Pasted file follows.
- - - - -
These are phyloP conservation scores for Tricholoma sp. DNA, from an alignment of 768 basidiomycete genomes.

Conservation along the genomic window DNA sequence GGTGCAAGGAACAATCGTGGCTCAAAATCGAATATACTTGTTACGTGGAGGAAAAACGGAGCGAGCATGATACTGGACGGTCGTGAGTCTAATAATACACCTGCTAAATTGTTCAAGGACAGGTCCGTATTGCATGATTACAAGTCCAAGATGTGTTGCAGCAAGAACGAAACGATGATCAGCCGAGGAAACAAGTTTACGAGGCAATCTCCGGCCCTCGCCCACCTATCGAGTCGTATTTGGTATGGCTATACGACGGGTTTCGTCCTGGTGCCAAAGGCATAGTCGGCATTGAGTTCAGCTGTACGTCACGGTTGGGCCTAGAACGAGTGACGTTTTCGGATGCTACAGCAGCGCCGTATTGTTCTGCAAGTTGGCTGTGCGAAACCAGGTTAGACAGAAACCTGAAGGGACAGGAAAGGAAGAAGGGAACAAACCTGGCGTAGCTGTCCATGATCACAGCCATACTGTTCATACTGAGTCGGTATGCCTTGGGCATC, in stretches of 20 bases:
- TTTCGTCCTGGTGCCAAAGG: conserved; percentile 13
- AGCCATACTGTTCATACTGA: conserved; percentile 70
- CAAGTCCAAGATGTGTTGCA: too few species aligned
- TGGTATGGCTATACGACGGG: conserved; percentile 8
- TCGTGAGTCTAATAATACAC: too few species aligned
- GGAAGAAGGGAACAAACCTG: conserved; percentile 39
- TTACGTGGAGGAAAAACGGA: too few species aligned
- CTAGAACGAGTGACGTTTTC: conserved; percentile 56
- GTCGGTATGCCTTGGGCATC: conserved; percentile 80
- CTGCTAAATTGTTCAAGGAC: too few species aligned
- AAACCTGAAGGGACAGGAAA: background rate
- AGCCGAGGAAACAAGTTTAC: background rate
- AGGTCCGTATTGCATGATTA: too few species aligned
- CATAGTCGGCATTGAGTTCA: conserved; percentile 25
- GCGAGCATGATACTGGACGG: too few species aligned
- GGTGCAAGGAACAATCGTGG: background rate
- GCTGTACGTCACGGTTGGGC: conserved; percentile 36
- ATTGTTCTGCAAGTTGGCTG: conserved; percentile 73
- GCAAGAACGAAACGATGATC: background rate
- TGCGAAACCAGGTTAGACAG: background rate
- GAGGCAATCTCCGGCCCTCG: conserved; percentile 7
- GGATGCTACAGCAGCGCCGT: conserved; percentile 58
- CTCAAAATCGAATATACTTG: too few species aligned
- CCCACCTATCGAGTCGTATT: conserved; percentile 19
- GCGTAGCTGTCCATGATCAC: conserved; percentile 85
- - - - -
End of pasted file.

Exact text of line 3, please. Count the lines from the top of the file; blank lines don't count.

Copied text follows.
- TTTCGTCCTGGTGCCAAAGG: conserved; percentile 13